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Assisted Outpatient Treatment
The Assisted Outpatient Treatment Program
Enacted in 2016, the Assisted Outpatient Treatment Act, § 43-1B-1 et seq., provides for a municipality to enter into a memorandum of understanding with its local district court to establish an AOT program which provides, under specific circumstances, for involuntary court-ordered admission to a program of community-based behavioral health services. In 2017, the City of Albuquerque, with the support of an advisory team, began the planning process to implement an AOT program. Thereafter, the City of Albuquerque was awarded a multi-year grant in October 2018 from the Substance Abuse and Mental Health Services Administration (SAMHSA).
The Assisted Outpatient Treatment Program is a new civil court program to facilitate the delivery of community-based behavioral health treatment to individuals with a serious mental disorder. Individuals receiving AOT services participate in a civil court process. To be considered for AOT, individuals must meet specific criteria, including a history of non-adherence with voluntary treatment for their mental health diagnosis. Individuals participating in the AOT program must be able to live safely in the community with the support of comprehensive community-based mental health services. It is a 2-way commitment that requires treatment providers to serve individuals at the same time it commits individuals to adhere to their treatment plans. Through the ritual of court hearings and the symbolic weight of a judge’s order, AOT seeks to leverage a “black robe effect,” motivating the individual to regard treatment adherence as a legal obligation. AOT employs a recovery-focused approach that promotes wellness, self-management, shared decision making, natural supports, coping skills, self-advocacy, and development of independent living skills.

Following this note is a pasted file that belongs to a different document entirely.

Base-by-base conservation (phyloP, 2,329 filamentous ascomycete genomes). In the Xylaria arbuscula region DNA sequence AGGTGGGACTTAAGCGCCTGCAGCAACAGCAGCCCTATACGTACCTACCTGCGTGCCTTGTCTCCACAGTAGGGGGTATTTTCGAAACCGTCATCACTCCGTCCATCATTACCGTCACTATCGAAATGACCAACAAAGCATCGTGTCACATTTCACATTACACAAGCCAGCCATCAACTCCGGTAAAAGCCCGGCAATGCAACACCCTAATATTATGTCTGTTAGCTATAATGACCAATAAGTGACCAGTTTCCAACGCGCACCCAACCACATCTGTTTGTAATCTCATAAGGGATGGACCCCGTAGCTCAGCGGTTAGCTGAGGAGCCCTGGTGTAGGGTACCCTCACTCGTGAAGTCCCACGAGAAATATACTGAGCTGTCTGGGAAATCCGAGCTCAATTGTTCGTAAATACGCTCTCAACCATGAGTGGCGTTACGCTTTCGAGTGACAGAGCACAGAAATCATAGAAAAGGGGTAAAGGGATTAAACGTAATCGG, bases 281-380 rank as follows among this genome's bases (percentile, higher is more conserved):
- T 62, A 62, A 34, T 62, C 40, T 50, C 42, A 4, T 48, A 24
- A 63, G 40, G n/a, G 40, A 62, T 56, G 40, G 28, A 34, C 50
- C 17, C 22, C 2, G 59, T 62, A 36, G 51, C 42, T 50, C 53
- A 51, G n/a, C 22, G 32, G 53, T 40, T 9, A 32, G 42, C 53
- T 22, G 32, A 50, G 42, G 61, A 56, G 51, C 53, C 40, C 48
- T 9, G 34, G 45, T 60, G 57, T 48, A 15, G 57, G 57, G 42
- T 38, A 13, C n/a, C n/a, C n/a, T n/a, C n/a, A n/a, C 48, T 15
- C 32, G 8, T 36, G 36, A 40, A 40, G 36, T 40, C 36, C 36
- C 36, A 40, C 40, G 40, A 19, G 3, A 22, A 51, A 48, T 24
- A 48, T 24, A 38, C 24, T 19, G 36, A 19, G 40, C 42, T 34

The goals of AOT include: preventing harmful outcomes such as relapse resulting in hospitalization, homelessness, incarceration, and trauma, while supporting individuals in maintaining stability and achieving personal goals.
AOT is recognized as an evidence-based practice by the National Institute of Justice, Office of Justice Programs; the Substance Abuse and Mental Health Services Administration (SAMHSA); and the Agency for Healthcare Research and Quality (AHRQ). Its use is also endorsed by the American Psychiatric Association, American College of Emergency Physicians, International Association of Chiefs of Police, National Sheriffs’ Association and National Alliance on Mental Illness.
What is Assisted Outpatient Treatment or AOT?
“Assisted outpatient treatment” is defined as categories of community services ordered by a district court, including case management services, care coordination or assertive community treatment team services, prescribed to treat a person’s mental disorder and to support them in living in the community, or to attempt to prevent a relapse or deterioration that may reasonably be predicted to result in harm to the person or another or the need for hospitalization. Assisted outpatient treatment may include:
What are the specific criteria for an individual to be considered for AOT?
Specific criteria for an individual to be considered for the AOT program include:
- Been a significant factor in their hospitalization or incarceration at least twice in the last four (4) years; or
- Resulted in one or more acts of serious and violent behavior toward self or other, or threats of, or attempts at, serious physical harm to self or others within the last four (4) years; or
- Resulted in incarceration, detention, or hospitalization for six (6) months or more and the person is to be discharged within the next thirty (30) days or was recently discharged within the past sixty (60) days;
- Is unwilling or unlikely to participate voluntarily in outpatient treatment; and
- Without which the person is unlikely to live safely in the community without court supervision;
- the least restrictive appropriate alternative; and
- needed to prevent a relapse or deterioration likely to result in serious harm to self or others;
Who can request AOT?